The first race was a passage race, meaning that it takes place between two ports. We are one of five boats in our class (based on size). The race director was on a 20 metre-long police boat at the start and was giving five minute, one minute and start countdowns on the VHF radio. We were across the line for the first race exactly as we wanted, and we were then off to Penang. As we had the wind coming from behind, all the boats had their biggest sails (their spinnakers) up – what a spectacular sight!
Some of the other boats in our class had gone to great lengths to lighten their boats – removing anchors and chain, personal items, seat cushions, etc. – which we chose not to do. Light boats go faster in light winds, but they can get tossed around if there are strong winds.
The lighter boats began to pull away from us in what seemed to me like slow motion. The top speed of our boat under sail varies from 4 to 13 knots (7 – 21 km/h) depending on winds, but the 72 nautical mile distance we would be traveling would mean that we would be 9 – 12 hours before we arrived. Much fuss about trimming, or getting the most from the sails, was taking place on board, too. 0.1 knots makes a big difference over that distance. Everyone had an area that they worked most of the time (foredeck, helm, sail trim, ‘strings’, navigation, skipper) but we would jump in to help at another station if someone sang out for help. There always seemed to be adjusting that needed to happen for the whole twelve hours of the race. We arrived in Penang at almost 2 am after a long, slow passage with very little wind. We had finished fifth out of five – very disappointing.
|Been here, fixed this.|
Our next race was a short course race, or ‘around the cans’. Bouys are placed roughly two nautical miles apart and the boats all do two laps around them. As our crew got to know each other and the boat, we inched up in the overall rankings. We had two second place finishes, a third and a first place. We ended up finishing second overall. My comfort with the raising/lowering/trimming of sails has jumped leaps and bounds. I’ve also had a good crawl around Craig’s boat and helped him fix a number of engine, electrical, rigging and steering issues. I can see that the problem solving aspect is going to be something that I will love about ownership.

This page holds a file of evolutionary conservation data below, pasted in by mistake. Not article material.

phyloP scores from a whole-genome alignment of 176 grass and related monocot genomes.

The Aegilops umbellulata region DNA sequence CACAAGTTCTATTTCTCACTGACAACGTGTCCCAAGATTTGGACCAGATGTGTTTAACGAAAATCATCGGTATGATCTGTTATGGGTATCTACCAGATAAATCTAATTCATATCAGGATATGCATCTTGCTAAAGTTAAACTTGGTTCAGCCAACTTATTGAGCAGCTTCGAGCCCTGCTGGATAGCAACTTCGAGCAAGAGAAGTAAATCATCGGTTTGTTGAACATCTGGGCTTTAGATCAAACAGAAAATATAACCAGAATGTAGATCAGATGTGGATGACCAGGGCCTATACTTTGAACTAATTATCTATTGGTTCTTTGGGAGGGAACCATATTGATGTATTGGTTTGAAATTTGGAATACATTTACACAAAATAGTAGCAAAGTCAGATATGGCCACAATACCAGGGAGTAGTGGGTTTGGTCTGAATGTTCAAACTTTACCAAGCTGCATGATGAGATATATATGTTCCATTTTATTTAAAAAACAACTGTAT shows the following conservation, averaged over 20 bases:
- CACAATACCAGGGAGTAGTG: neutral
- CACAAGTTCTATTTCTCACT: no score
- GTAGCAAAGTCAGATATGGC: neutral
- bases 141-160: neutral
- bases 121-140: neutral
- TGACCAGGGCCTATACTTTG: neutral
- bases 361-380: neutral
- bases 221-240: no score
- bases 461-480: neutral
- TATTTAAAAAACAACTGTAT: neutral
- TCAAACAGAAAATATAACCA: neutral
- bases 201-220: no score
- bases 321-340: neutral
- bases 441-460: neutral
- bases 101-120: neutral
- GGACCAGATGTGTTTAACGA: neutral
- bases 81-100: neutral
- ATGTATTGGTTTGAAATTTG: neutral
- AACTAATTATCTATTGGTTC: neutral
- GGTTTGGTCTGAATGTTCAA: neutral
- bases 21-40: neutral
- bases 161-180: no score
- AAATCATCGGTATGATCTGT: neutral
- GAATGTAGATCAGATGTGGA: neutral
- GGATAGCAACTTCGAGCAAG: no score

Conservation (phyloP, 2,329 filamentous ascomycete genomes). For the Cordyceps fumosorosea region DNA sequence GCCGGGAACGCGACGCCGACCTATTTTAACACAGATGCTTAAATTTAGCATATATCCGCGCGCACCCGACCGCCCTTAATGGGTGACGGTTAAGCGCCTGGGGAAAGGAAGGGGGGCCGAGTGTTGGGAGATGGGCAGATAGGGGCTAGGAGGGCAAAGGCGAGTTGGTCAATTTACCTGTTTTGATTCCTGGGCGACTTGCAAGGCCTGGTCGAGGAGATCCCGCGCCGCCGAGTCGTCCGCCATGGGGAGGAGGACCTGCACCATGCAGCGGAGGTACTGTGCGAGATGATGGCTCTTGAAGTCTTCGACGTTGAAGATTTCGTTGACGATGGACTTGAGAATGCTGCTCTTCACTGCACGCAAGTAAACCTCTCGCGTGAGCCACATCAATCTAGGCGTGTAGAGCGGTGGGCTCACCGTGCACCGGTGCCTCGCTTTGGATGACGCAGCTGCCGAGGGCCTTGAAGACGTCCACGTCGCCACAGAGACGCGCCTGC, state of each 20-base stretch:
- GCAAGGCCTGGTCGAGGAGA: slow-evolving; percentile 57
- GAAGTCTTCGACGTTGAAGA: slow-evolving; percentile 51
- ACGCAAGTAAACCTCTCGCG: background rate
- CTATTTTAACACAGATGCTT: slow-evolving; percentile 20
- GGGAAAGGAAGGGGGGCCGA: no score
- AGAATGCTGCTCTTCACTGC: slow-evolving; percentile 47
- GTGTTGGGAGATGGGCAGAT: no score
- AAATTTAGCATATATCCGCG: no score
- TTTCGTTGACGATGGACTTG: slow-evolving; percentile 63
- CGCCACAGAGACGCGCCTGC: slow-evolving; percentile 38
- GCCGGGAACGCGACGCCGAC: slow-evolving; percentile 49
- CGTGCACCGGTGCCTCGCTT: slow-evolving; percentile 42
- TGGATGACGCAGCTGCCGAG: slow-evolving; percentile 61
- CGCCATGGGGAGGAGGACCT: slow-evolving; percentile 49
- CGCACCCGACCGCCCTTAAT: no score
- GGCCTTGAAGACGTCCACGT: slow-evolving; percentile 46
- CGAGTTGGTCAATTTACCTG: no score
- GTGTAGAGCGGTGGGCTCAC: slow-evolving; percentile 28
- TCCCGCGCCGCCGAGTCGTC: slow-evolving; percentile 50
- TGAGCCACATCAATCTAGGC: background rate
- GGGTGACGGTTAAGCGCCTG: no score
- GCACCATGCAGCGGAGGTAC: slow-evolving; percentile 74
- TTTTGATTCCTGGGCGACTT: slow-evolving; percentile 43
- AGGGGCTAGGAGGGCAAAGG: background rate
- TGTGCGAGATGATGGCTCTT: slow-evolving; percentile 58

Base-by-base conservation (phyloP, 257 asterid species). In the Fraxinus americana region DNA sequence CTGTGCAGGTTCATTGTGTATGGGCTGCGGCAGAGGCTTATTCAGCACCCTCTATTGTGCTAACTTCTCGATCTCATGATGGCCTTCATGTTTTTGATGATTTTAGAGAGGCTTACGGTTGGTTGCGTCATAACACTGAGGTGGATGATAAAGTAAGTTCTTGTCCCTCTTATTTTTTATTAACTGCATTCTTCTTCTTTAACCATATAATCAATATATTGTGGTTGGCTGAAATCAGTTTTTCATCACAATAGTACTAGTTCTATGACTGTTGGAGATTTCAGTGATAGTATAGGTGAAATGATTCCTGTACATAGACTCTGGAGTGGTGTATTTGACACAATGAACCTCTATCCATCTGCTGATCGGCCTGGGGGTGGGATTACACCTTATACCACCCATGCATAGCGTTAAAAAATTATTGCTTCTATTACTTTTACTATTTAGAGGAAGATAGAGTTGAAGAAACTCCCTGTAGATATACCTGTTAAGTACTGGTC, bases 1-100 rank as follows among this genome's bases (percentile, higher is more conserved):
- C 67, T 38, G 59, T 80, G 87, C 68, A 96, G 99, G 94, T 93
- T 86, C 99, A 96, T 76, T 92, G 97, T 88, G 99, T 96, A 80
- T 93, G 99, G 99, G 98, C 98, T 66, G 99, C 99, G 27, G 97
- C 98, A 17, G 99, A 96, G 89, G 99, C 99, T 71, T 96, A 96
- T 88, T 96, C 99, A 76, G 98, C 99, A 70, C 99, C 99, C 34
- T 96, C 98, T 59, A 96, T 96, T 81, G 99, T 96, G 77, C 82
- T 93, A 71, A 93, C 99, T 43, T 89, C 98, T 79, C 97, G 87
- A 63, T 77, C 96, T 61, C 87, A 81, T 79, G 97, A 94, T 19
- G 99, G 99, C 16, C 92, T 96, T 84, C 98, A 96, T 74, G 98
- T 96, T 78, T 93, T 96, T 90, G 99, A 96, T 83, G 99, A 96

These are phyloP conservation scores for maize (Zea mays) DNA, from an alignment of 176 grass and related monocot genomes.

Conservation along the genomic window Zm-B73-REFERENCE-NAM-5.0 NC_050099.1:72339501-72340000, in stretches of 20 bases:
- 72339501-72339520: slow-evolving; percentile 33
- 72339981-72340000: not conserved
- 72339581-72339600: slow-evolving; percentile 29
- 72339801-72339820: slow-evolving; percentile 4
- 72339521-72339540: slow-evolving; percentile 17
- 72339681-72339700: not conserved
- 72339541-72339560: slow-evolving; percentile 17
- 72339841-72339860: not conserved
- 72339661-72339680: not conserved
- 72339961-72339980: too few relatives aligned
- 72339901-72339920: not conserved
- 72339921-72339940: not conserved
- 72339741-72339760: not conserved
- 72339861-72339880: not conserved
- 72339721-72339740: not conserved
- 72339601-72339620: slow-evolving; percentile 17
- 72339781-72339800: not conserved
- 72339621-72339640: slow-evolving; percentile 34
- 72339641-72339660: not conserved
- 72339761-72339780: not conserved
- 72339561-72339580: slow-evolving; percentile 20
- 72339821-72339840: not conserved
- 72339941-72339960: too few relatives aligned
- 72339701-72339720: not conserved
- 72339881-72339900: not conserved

Living aboard during the race has been an eyeopener, too. Everyone got along famously, although when we were racing those with extensive sailing experience sometimes had differing opinions on sail trimming. The Beneteau we are on was meant to accommodate four couples (in double beds) and a quarter berth for a single person. We had as many as ELEVEN on board and we were the only couple. A few of the crew were sleeping on sailbags and some in the cockpit on cushions. The galley, companionway and cockpit were always heavy traffic areas. There were bags and gear everywhere. As Kate and I were on the boat early, we snagged our own aft berth and set up shop there – just the two of us. It became a common changeroom and we sometimes had to evict people out of the bed, but it was convenient to have a
single place for our stuff.
|It gets crowded below during races|
Now, the race is finished. We will be sailing up to Phuket with a much smaller subset of the crew (just us, another couple and two others), with plans to stop at some nice anchorages and coves along the way.
|Dale and Martin attend to the rigging|
|The cockpit gets busy|
|First night race dinner|
|Kate 'on the strings'|
|Out in front!|
|Look at all the boats behind us!|
|Did I mention it is ALWAYS hot here?|
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